The disappointing low rate of LVH regression in the CSN registry is in apparent contrast with previous findings from a number of randomized, clinical trials in arterial hypertension, in which treatment induced a substantial reduction of LVM.7, 34, 35 For instance, previous clinical trials have demonstrated echocardiographic LVH regression in 50% to 60% of hypertensive patients with LVH during antihypertensive treatment.4, 36 The relatively low reduction in BP achieved during antihypertensive treatment may also partly explain the observed low rate of LVH regression. Analysis performed in the Strong Heart Study, a population‐based cohort, showed similar findings also in the context of target BP control.11 Among the Strong Heart Study participants with baseline LVH, 85% remained with LVH (defined in that study as reduction of 5% of the initial value) at the follow‐up, compared to the 15% who exhibited reduction of the initial LVMi (P<0.0001). A meta‐analysis of 4 clinical trials assessing echocardiographic regression of LVH reported only 8% LVH regression.37
The fact that LVH regression demonstrated in placebo‐controlled, randomized, clinical trials and several meta‐analyses could not be confirmed in our analysis of hypertensive patients from a large, real‐word registry collected in a tertiary care center could be expected. The selection imposed in clinical trials and meta‐analyses remains an important problem when transferred to the real world in patients with characteristics and risk profile that do not reflect the trial selection.12 The CSN registry recruits from a number of hypertensive outpatient clinics treating patients with a variety of clinical presentations, including a number of associated conditions that would not fulfill the selection criteria required by the major trials. The patient selection is of critical importance to try weighting for major confounders, but the majority of hypertensive patients seen in routine clinical practice would not be eligible for randomized, controlled trials.38 Thus, the results of clinical trials, which have strong internal validity, are suggested to be tested for external validity in observational studies.12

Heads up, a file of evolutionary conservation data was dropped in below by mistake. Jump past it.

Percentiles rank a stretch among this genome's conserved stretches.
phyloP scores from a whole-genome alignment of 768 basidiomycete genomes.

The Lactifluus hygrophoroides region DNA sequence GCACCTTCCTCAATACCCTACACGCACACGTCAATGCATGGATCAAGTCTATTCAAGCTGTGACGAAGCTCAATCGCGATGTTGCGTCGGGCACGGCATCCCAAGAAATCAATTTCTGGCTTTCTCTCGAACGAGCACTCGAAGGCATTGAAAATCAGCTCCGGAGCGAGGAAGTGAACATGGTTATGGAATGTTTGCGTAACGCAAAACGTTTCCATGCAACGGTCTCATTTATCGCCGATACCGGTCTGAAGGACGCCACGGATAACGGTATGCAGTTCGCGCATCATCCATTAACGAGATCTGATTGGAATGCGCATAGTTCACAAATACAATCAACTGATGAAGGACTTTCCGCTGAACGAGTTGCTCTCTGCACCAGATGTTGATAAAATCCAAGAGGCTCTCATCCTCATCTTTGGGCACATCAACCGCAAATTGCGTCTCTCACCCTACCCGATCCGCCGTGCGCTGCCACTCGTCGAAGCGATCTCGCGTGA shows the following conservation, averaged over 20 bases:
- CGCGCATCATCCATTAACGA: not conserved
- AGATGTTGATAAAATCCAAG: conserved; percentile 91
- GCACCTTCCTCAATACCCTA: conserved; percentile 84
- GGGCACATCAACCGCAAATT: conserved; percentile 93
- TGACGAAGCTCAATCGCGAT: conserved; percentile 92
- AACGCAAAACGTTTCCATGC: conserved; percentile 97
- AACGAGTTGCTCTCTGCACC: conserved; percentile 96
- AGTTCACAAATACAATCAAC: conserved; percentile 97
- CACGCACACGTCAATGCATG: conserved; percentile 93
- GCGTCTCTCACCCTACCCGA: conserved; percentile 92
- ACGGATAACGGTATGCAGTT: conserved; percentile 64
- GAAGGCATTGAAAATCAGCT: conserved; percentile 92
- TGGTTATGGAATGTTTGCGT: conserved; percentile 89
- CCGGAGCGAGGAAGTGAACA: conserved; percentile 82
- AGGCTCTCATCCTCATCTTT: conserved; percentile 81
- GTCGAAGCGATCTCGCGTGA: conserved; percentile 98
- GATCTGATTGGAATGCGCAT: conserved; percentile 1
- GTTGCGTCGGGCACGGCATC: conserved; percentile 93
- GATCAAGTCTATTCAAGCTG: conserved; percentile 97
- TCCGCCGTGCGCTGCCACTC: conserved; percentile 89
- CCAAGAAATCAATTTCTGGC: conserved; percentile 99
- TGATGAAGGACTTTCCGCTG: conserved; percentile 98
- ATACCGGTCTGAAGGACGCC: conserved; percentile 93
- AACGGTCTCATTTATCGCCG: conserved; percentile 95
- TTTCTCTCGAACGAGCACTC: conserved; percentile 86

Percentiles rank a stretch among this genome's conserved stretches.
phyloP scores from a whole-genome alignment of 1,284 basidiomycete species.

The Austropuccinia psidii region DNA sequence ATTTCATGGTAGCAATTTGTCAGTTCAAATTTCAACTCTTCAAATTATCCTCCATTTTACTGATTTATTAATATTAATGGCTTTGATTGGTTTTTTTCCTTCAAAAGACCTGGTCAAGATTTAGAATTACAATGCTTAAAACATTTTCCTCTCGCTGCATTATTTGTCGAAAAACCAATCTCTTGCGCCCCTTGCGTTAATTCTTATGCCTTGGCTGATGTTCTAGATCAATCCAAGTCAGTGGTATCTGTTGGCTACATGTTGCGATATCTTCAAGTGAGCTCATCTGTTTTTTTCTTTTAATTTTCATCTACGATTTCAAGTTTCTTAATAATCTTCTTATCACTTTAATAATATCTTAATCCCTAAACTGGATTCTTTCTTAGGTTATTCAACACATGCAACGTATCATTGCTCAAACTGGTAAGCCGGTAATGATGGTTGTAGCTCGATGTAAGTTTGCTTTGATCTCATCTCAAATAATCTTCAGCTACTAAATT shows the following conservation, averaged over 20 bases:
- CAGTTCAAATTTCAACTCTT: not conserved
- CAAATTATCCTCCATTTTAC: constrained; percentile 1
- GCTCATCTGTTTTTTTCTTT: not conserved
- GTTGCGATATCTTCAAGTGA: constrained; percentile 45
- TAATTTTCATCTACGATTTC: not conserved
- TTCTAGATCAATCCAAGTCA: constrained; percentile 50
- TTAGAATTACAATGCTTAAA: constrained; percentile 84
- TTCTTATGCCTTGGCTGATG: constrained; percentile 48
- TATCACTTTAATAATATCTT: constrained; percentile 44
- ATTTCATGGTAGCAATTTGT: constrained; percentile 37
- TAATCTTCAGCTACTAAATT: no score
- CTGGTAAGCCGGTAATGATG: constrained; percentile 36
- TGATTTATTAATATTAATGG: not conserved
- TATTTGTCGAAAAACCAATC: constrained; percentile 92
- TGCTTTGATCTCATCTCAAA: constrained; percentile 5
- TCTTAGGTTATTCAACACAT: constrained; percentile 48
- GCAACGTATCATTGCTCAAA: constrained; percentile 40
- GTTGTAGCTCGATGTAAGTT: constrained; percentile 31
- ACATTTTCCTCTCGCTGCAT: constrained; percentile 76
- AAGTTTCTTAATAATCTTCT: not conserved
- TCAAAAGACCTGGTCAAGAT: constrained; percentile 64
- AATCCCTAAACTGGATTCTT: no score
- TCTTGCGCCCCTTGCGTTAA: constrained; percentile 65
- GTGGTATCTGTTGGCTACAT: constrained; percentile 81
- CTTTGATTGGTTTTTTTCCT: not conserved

Another important characteristic of outpatients in a tertiary care center is their clinical history. Unlike patients included in many clinical trials who often had short duration of hypertension and were untreated, the CSN patients have, on average, 8 years duration of hypertension and, especially important, they come to the outpatient clinic of the Hypertension Center of the Federico II University Hospital after variable periods and cycles of antihypertensive treatment. Thus, in this context, hypertensive LVH reflects consolidated organ damage possibly resistant to previous therapy, though often the prescribed therapy before admission to our hypertension center was not effective for optimal BP reduction. However, of course, we cannot determine how many patients could have had their LVMi significantly reduced before their first contact with our hypertension center.
Overall, results from registries are important to derive more realistic expectations on treatment effect, and to identify the characteristics of high risk individuals in a setting closer to clinical practice in the real world.12
Our findings also indirectly confirm that BP and target organ damage control are better achieved when arterial hypertension is managed at an early stage and in the absence of other metabolic abnormalities,32, 39 whereas antihypertensive therapy is less effective when the disease has progressed toward more‐advanced stages.40